Robert G. Natelson, The Constitution’s “Poetic” Preamble, The American Spectator, Feb. 13, 2018, https://spectator.org/the-constitutions-poetic-preamble/.
 A similar sense is communicated by the inscriptions the Founders chose for the Great Seal—Novus ordo seclorum (“new order of the ages”) adopted from Virgil, Eclogue iv, line 5 (“magnus ab integro saeclorum nascitur ordo”) and Annuit coeptis (“He [God] has approved our undertakings”), adapted from Virgil, Aenead, Bk. ix, line 625 (“Iuppiter omnipotens, audacibus adnue coeptis”).
 E.g., Edward Gibbon, The Decline and Fall of the Roman Empire (1776) (second sentence) (“The frontiers of that extensive monarchy were guarded by ancient renown and disciplined valour.”). The portion of sentence from “guarded” to “valor” is scanned in dactylic hexameter, the standard for Greek and Latin epic. Gibbon repeated the device throughout his work. Gibbon’s scansion is closer to actual poetry than Morris’, but the emotional effects of the two are similar.
 The most complete collection of ratification-era writings is The Documentary History of the Ratification of the Constitution, supra note 10. See also Richard, supra note 4, at 39-43 (discussing the Founders’ use of pseudonyms as symbols).
 The Corpus Juris Civilis, compiled under the direction of the Eastern Roman Emperor Justinian (reigned 527-65 C.E.), was the standard source for the civil law. Several years ago, my daughter Rebecca Natelson Chertudi and I edited Justinian’s works for Internet use. See https://i2i.org/constitution/roman-law-sources/. A comparatively minor part of the collection was composed in Greek, but we posted Greek passages in Latin, following Theodor Mommsen’s translation.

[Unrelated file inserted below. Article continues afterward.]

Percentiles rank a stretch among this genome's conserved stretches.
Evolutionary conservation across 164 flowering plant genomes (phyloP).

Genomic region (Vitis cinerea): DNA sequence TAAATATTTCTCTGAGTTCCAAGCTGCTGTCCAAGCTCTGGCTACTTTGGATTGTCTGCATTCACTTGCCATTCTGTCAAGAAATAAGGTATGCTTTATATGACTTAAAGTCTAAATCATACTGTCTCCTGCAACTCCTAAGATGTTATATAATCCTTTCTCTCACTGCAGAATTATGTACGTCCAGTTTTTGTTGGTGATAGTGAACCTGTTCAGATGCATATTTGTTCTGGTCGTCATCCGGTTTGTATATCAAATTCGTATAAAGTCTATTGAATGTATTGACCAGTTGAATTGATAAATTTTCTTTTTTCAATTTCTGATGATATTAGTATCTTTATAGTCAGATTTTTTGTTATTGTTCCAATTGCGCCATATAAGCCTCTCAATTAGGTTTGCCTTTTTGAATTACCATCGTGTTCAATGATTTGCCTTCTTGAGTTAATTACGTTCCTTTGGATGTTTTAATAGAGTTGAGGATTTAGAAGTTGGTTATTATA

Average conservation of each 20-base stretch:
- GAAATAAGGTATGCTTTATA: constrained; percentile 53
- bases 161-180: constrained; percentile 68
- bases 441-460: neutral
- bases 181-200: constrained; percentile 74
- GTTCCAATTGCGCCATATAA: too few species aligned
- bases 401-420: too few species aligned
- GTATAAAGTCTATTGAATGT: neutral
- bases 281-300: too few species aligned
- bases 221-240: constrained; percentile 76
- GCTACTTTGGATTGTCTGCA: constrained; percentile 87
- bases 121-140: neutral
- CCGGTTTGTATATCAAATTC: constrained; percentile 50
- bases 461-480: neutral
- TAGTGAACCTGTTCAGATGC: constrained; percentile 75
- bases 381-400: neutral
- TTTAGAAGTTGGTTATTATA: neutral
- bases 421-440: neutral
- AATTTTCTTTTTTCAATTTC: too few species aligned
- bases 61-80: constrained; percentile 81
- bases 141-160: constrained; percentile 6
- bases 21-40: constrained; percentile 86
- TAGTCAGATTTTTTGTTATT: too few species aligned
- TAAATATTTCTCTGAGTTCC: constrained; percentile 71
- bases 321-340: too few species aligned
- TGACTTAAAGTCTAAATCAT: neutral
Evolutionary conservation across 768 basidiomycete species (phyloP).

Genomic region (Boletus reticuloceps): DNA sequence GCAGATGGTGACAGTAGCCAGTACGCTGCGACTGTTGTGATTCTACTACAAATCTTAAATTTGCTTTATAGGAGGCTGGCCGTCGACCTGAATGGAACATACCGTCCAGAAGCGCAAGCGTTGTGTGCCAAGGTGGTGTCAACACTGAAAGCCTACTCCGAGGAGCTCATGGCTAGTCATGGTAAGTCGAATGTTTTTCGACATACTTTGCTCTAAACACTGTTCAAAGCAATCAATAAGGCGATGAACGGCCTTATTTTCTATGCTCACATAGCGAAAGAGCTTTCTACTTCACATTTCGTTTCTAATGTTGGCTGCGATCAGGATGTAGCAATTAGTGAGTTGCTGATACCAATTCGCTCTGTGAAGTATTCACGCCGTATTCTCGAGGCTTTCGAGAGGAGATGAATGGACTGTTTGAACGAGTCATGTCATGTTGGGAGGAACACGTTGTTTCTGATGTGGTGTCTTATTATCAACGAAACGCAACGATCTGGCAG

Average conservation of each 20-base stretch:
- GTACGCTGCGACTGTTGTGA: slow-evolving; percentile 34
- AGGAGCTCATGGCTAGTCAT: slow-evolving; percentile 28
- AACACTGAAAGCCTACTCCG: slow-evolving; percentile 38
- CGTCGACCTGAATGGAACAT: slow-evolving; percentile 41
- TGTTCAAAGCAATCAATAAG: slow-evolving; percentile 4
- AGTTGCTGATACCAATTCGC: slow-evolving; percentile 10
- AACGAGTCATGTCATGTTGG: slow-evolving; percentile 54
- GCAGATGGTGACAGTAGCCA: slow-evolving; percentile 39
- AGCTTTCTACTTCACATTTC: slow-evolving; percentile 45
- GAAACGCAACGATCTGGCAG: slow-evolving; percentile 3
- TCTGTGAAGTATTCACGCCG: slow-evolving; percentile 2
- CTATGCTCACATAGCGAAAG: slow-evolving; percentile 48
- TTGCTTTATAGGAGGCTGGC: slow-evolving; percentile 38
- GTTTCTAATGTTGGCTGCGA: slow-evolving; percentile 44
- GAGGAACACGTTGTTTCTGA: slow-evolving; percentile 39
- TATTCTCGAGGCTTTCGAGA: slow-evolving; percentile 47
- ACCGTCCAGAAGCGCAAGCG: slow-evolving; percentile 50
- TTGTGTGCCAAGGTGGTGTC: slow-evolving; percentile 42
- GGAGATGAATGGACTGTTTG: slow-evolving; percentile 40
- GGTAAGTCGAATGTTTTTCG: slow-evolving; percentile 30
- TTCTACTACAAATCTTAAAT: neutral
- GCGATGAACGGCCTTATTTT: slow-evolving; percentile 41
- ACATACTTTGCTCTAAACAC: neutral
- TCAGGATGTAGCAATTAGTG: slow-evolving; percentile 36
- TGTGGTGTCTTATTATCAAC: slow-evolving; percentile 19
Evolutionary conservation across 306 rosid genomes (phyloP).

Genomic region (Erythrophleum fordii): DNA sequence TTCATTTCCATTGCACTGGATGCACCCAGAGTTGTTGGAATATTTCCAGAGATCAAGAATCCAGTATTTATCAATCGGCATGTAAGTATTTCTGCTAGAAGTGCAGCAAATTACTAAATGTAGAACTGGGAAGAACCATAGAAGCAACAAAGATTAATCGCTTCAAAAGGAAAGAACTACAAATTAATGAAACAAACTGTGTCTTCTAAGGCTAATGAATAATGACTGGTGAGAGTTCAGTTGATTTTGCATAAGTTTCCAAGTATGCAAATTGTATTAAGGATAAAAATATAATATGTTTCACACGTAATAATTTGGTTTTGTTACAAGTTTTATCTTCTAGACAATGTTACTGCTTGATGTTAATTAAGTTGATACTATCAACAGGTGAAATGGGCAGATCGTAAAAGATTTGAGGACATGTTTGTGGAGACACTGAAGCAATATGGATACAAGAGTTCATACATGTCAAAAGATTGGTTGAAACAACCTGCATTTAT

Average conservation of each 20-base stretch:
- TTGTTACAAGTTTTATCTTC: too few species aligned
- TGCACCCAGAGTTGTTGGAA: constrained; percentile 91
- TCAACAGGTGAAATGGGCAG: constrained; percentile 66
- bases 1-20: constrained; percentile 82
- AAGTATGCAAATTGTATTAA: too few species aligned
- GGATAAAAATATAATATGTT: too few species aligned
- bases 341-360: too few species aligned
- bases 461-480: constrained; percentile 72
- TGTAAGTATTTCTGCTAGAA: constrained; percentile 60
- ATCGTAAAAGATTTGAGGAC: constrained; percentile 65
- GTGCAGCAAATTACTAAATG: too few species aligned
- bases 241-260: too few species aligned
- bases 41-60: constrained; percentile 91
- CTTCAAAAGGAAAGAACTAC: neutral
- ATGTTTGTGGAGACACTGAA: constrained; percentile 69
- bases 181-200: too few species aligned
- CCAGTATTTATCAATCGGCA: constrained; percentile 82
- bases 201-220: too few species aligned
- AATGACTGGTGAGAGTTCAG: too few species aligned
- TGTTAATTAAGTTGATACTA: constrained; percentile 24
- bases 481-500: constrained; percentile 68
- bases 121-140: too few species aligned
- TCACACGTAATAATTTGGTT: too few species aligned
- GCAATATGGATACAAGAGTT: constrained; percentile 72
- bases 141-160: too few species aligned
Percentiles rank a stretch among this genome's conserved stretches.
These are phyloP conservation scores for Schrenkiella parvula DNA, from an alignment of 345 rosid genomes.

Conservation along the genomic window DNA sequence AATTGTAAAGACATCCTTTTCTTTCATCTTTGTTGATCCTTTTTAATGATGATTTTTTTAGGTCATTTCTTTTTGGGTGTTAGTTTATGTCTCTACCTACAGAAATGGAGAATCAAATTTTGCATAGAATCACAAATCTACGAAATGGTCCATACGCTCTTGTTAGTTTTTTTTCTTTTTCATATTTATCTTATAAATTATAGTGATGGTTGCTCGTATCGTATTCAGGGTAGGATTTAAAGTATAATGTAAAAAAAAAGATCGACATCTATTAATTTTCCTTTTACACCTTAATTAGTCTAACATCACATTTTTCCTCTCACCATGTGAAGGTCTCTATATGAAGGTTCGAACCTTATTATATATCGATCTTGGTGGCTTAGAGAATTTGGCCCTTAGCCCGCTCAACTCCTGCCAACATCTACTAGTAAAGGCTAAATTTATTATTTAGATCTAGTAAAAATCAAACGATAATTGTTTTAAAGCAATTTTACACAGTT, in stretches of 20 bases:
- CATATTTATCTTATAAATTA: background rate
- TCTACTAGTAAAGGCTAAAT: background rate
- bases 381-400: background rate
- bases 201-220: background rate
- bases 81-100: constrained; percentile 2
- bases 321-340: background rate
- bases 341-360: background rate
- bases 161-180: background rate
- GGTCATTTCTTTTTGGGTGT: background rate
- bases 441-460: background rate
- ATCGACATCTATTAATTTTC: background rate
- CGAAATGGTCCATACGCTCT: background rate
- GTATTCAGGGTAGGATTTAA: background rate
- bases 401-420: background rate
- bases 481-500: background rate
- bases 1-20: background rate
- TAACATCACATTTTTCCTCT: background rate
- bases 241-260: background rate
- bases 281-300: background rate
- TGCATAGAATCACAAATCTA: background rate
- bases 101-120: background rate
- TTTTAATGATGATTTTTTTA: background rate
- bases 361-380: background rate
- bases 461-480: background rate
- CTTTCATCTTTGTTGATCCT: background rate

E.g., S.S. Peloubet, A Collection of Legal Maxims in Law and Equity (1884) (containing an extensive list of Latin maxims with accompanying English translations).
 Thus, the December 5, 1782 entry in the Journal of the House of Commons begins with the words, “Jovis, 5º [quinto] die Decembris; Anno 23º [vicessimo tertio] Georgii IIItii [tertii] Regis.” The heading means, “Thursday, on the fifth day of December, in the twenty-third year of King George the Third.”
The same practice was followed in America for a time. E.g., 1 J. N.Y. Provincial Convention 3 (beginning entry for April 21, 1775, with the phrase, “Die Veneris, 10 hora, a.m.”—that is, Friday, at the hour of 10 a.m.”).
 P.C. 1604, Dav. 48, 80 Eng. Rep. 507.